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                @Mike: Think Bryant could be the next super-slugger? Don’t know as much about him as most, mainly because I have him on zero teams (doh) lol. Could he start the season in Wrigley?

                Must be one of the most exciting power prospects for a while.

                • Mike

                  Mike says:
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                  Yup, he’s pretty exciting. Not sure about starting the year in the bigs. I believe they could eke out another year before FA if they let him cook until June.

                  • Mike

                    Mike says:
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                    from an article at Chicago Sun Times on this…

                    ““We’ll see how the roster comes together during the course of the offseason,” Hoyer said of Bryant, who’s not on the 40-man roster and isn’t required to be in order to remain protected in the offseason. “Obviously, just like in September, the roster status will be a factor. Sometimes you preserve depth in the beginning of the season at the end of the spring.”

                    The unspoken reality is Bryant’s service-time clock as it relates to club control. The Cubs aren’t concerned so much with the expense of Bryant gaining arbitration a year early (they would have to keep him in the minors well into June to avoid that).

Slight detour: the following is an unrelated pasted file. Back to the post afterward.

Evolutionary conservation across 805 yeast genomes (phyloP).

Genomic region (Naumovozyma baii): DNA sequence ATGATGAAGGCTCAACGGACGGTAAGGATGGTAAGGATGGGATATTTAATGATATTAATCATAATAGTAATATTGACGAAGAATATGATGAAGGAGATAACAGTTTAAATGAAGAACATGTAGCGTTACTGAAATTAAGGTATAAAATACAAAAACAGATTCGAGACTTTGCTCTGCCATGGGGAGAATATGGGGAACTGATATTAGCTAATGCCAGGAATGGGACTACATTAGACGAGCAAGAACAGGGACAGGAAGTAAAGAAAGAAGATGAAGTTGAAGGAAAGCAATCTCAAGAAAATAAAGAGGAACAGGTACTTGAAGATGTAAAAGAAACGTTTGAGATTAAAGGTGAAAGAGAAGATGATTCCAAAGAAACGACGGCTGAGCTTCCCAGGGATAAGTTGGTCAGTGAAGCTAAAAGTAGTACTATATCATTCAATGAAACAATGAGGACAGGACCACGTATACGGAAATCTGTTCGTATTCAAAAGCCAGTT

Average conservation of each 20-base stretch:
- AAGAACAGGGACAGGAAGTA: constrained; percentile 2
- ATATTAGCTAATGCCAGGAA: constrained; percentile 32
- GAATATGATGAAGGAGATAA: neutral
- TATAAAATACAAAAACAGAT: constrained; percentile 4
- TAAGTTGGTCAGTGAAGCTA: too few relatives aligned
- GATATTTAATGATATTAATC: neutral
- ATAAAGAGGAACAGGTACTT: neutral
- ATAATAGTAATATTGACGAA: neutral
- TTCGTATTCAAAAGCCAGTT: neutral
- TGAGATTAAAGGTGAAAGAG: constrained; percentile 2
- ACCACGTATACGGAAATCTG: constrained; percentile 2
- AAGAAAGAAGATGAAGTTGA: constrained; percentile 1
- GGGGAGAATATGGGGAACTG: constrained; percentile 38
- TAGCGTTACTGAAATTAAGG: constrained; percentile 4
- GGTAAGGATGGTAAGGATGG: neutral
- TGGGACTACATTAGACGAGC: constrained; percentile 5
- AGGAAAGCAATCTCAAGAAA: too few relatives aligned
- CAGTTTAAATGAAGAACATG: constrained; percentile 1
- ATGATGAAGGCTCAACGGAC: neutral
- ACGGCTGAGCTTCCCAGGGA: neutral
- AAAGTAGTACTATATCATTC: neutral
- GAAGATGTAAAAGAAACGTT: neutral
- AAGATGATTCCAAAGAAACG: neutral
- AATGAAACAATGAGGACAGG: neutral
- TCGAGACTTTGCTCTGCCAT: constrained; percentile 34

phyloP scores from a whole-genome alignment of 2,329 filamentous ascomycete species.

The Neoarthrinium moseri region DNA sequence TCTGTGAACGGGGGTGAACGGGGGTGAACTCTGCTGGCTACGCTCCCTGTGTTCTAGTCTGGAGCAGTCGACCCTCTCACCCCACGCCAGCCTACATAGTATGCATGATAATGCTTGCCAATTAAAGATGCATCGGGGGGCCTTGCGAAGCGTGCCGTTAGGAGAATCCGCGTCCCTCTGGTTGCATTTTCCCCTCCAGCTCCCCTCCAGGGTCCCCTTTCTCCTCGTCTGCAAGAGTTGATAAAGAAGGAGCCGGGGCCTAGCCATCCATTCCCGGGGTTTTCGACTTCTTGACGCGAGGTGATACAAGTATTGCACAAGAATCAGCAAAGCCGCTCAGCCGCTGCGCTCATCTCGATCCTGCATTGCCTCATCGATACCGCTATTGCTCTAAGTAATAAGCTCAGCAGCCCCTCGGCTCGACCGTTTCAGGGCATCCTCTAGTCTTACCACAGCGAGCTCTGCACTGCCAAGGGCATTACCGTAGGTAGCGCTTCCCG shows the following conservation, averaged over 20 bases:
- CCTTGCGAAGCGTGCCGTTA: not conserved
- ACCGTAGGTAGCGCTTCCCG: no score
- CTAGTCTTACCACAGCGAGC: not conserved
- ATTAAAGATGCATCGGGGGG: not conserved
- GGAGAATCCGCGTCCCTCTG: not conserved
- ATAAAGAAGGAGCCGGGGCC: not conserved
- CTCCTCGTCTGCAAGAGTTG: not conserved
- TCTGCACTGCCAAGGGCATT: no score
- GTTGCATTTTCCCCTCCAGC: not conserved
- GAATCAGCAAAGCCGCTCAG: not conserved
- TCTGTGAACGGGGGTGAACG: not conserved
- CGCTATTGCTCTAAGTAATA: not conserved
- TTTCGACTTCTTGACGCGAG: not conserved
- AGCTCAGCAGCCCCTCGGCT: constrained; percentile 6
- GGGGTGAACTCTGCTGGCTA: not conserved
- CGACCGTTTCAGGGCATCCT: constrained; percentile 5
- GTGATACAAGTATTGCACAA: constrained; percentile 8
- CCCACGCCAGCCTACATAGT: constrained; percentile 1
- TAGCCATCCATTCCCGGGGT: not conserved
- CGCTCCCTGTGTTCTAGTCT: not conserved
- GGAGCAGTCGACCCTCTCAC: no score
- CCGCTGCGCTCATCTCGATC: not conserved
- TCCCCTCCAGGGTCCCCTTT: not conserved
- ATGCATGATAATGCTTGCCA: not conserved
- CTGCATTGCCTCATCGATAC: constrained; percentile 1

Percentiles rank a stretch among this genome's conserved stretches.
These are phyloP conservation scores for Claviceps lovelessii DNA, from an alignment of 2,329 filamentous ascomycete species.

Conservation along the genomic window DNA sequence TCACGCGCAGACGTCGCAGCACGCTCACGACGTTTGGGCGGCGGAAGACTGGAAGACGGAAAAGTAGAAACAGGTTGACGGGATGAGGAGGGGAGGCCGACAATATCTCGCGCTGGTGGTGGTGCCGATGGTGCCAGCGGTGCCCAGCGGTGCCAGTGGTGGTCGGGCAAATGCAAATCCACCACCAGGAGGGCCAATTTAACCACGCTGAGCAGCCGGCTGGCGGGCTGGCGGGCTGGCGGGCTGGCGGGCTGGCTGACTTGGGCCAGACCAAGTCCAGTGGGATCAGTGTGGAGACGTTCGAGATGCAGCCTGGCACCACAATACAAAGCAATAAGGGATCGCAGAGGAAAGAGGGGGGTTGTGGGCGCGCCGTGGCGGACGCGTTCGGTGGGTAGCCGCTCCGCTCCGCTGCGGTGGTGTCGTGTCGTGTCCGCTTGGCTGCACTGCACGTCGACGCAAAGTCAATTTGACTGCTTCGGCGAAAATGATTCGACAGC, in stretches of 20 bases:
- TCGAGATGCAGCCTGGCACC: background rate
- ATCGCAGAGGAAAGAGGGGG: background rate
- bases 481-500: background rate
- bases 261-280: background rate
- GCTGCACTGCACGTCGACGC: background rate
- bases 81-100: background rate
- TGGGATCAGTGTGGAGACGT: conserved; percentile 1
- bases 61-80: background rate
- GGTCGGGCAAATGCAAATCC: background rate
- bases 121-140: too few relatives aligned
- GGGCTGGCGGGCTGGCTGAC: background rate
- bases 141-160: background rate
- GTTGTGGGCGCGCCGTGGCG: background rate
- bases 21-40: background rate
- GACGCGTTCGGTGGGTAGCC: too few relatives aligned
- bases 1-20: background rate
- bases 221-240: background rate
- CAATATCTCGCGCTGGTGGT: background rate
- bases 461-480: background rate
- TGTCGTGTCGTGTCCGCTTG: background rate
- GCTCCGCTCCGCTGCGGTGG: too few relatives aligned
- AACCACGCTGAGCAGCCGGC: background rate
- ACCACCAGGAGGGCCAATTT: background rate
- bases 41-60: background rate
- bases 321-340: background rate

But maintaining club control before free agency, through 2021 instead of 2020, is a matter of 20 days, which would mean postponing a debut roughly to May.”

  4. Swfcdan says:
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    Like the piece on baby-Vlad and his tendancy to expand the strike zone. Like Uncle, like nephew.

    • Mike

      Mike says:
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      haha, yeah it’s interesting. They kind of look alike too!

  5. Baezaworldseries says:
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    Only 1 pitcher in the top ten Mariners prospects? Times they are a changing in Seattle. Looks like for the better.

    • Mike

      Mike says:
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      Yeah crazy, right? Gohara is solid too, but I bumped him for more bats.

  6. MattTruss

    MattTruss223 says:
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    Hey Mike, where would you slot Tyrell Jenkins into the Brave’s top minor leaguers? Things I’ve read mentioned he was more than just a throw in. What do you think of the kid? Thanks man.

    • Mike

      Mike says:
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      Off the top of my head maybe in the back half of the top ten? He came back from injury and still has the mid 90s fastball, but doesn’t seem to get as many strikeouts as you’d expect with his stuff. Upside for sure though. Agree with you that he’s more than just a throw-in.

      • MattTruss

        MattTruss223 says:
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        @Mike: That’s cool, figured he had to crack the top 10 given the system’s deficiencies. But yea, 1.31 WHIP in high A and only 5 K/9 is kinda “meh”. He should be in AA this coming season though, that’ll be a good test to see where he’s at. Thanks for the time.

        • Mike

          Mike says:
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          Anytime Matt. Looks like he cracked the T100 at one point but had a shoulder injury. Maybe needs to get some confidence back after the injury and like you said he’ll show us more in 2015.

  7. Ryan says:
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    Thanks for the list, Mike. I have a couple questions for you.